There are few sure bets in marketing. An email campaign may fall flat if few customers open the message. Traffic to a web property may not grow as expected. That’s why, for modern marketers, predictive intelligence may be as close to forecasting the future as they’ve ever gotten before.
For those new to the concept, predictive intelligence is a way to take data about customer behavior—from downloading a white paper or clicking on a display ad to conducting an e-commerce transaction—and using it as a platform for determine what they might do next.
Small and medium-sized businesses in Canada may assume predictive intelligence is primarily aimed at larger firms, but there are at least three strong reasons why almost any organization could benefit from a deeper understanding of its value.
You Can’t Count On The Predictions of Human Beings
In a recent webinar on predictive intelligence, analyst Kerry Cummingham from market research firm Sirius Decisions described our brains as “pattern matching machines,” but only when applied to the right data. For example, the human brain can distinguish between a snake and a stick because we see the pattern of a snake slithering on the ground. We also get insights from pattern-matching, as when early humans realized rubbing two sticks together would produce flame. There are limitations, however.
“We sometimes see patterns where they don’t exist,” he explained, adding that the emotions generated by pattern matching may cloud their accuracy. “We get a chemical kick from finding things out.”
Marketers may try to look for patterns when customers take some kind of action with digital content, for instance, but predictive intelligence technology is more neutral, can gather more data and is more likely to find the patterns that mean the most.
Competitors May Invest In Predictive Intelligence First
According to Forrester research, 40 per cent of B2B organizations have implemented predictive technology in some way and 24 per cent more will do so in the next year. That said, the few that go all-in will likely dominate their target market.
“Unfortunately, most B2B marketers aren't ready to put the full power of predictive analytics into play,” Forrester analyst Laura Ramos said in a recent Webinar. “Most will sit on the sidelines or tinker with the technology until vendors and use cases sort themselves out. We believe the time for waiting is over. Turning customer data into insight can have a positive impact on your business and significantly upgrade marketing's standing as the steward of lifelong customer experiences, but only if you get started now.”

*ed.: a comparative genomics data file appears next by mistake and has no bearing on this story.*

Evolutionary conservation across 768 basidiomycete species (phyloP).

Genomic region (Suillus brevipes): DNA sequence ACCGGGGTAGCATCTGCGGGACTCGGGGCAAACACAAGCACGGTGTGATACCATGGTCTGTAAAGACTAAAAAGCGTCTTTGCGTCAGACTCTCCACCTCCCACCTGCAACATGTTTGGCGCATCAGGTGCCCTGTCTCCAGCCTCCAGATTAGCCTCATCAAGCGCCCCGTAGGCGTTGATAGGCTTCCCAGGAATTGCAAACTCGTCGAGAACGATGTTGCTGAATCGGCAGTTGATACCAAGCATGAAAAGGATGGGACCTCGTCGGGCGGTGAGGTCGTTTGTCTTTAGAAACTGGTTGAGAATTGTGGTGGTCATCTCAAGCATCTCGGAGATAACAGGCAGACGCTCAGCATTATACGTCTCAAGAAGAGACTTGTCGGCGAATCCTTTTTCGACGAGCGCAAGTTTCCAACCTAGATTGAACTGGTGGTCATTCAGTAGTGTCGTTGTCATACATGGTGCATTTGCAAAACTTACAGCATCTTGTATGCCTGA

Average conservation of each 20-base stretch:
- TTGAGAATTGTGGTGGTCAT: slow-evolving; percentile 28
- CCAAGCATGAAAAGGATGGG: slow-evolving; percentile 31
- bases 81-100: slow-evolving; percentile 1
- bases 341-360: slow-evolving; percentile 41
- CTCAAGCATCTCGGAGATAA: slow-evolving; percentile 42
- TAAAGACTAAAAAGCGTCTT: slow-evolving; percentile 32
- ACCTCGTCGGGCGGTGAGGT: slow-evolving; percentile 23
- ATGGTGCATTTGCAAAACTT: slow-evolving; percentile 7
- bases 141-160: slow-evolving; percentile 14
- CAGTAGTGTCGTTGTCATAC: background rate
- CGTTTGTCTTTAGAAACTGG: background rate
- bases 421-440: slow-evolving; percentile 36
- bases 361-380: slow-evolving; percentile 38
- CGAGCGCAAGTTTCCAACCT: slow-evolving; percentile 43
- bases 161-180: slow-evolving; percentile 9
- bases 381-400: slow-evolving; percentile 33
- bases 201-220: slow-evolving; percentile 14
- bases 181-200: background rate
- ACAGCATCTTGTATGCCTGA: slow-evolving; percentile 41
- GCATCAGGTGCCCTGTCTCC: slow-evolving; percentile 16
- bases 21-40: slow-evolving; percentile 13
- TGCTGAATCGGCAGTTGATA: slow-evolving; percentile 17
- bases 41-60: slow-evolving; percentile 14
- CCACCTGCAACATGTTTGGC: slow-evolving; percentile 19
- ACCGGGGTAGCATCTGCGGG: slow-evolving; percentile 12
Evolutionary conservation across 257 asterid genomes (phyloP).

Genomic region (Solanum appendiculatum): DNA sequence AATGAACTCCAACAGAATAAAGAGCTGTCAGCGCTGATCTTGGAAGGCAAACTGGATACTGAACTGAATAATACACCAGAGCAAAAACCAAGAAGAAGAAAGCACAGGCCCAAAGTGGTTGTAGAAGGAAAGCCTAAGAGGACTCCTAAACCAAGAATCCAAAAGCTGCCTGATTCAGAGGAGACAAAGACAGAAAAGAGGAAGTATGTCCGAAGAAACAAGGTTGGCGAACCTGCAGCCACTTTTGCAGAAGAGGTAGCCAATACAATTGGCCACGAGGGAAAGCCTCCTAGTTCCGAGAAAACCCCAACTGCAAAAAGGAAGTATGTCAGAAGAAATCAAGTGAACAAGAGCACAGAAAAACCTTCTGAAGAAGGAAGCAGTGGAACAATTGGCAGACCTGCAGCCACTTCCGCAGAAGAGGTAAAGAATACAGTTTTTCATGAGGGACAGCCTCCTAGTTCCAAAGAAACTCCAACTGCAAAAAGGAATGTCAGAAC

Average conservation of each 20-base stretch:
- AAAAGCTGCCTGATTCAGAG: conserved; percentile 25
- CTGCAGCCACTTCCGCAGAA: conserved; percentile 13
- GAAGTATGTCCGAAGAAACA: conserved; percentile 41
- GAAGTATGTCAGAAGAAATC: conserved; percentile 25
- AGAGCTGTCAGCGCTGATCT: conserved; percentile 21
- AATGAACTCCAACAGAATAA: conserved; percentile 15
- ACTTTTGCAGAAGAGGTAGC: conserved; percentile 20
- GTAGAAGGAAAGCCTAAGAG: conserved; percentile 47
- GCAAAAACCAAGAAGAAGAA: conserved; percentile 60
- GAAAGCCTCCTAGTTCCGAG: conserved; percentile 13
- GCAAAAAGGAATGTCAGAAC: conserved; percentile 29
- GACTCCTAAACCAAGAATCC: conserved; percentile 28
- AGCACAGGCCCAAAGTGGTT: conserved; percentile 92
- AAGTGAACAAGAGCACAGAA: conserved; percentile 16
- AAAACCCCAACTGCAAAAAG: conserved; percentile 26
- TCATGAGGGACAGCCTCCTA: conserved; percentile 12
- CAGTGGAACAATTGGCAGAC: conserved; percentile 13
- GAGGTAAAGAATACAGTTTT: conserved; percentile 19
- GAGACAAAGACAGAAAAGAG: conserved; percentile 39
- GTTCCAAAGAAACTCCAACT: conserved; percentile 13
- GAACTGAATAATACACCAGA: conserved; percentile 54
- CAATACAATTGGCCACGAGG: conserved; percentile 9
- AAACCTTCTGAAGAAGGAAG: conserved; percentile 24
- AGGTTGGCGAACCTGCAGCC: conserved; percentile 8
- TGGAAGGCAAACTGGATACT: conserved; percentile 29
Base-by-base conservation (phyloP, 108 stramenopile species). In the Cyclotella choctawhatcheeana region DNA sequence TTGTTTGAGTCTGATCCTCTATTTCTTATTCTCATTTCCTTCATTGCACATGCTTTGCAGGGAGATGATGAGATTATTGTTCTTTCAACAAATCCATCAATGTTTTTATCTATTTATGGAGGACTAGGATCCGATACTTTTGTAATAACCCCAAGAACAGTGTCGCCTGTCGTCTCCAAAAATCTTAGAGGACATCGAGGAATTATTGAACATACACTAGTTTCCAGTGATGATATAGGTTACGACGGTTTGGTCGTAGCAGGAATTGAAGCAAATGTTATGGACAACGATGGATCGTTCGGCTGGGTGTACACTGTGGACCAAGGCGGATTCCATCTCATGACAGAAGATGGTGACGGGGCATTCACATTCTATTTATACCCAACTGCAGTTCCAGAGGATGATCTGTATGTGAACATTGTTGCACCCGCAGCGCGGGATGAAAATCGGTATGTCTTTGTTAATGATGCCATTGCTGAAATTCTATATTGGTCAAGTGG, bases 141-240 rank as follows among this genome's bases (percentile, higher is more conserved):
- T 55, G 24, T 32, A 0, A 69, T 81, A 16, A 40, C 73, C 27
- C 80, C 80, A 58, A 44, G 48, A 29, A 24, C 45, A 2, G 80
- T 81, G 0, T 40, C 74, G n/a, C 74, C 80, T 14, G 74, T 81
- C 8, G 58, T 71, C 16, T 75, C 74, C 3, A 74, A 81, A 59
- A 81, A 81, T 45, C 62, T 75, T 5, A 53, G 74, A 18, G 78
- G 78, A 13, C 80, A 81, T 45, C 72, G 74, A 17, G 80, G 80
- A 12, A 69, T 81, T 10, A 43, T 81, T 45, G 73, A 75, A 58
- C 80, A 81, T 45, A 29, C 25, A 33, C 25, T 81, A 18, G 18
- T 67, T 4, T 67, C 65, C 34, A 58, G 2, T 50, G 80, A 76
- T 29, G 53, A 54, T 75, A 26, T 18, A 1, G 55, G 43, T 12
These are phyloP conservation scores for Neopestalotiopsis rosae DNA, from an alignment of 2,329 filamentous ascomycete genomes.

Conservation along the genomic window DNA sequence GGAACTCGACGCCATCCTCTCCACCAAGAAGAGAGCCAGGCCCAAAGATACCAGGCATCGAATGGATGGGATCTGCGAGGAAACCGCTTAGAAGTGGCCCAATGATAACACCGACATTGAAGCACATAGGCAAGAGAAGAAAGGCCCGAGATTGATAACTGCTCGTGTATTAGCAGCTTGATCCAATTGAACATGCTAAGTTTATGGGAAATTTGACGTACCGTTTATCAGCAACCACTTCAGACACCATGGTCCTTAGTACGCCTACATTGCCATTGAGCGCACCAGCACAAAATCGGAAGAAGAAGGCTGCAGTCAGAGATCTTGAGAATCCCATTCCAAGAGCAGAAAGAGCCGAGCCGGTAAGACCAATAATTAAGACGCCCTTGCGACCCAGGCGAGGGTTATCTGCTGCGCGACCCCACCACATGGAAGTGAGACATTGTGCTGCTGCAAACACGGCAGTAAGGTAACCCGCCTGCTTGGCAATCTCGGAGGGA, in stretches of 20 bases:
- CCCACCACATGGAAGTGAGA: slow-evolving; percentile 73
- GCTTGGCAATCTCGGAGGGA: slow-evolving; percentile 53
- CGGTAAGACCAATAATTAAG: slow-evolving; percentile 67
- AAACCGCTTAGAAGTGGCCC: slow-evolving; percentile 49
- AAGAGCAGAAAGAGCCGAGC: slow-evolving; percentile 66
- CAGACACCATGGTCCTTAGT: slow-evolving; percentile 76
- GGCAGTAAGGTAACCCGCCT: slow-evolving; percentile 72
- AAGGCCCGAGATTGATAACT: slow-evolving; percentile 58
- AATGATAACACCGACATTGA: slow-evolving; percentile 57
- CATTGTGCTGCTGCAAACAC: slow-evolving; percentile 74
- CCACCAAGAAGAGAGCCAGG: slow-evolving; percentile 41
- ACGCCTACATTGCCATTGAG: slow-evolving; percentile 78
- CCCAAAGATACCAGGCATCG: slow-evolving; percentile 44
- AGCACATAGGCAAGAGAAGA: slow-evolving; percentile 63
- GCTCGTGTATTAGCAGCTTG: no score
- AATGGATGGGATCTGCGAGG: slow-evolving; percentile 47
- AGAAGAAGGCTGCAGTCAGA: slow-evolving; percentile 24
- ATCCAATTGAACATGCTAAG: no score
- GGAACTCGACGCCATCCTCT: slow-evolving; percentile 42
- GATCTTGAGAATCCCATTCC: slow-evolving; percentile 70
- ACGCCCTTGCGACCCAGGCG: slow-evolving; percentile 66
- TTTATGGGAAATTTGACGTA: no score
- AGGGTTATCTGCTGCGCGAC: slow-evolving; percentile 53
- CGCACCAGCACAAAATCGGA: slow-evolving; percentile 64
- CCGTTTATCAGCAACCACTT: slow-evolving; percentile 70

Predictive Leads To Personalization
The goal of many marketers is to offer a one-to-one experience between their brand and their customers. That’s not realistic without predictive intelligence, argues Blue Wolf, a consulting firm specializing in Salesforce products and services.
“Sales teams are already deriving value from intelligent tools; marketing is the next frontier,” a Blue Wolf blogger wrote. “To deliver relevant communications, companies need personalization strategies that scale. Automation is indispensable, making use of intelligent algorithms to predict and recommend the next best product, action, or content — without any action from marketers.”
A renowned computer scientist named Alan Kay once said, “The best way to predict the future is to invent it.” In that sense, predictive intelligence offers marketers a golden opportunity to reinvent their chances of future success.
Predictive Intelligence represents a tremendous opportunity to drive 1-to-1 personalization and scale marketing efforts. Contact Salesforce (insert link to contact us page) to learn more about delivering exceptional experiences your customers or check out (US driver below not sure if you can locate it to localize) Forrester’s take on predictive intelligence in Refresh Your Approach to Marketing: How Real-Time Automation Elevates Personalization.
Info on the drivers to create for the above.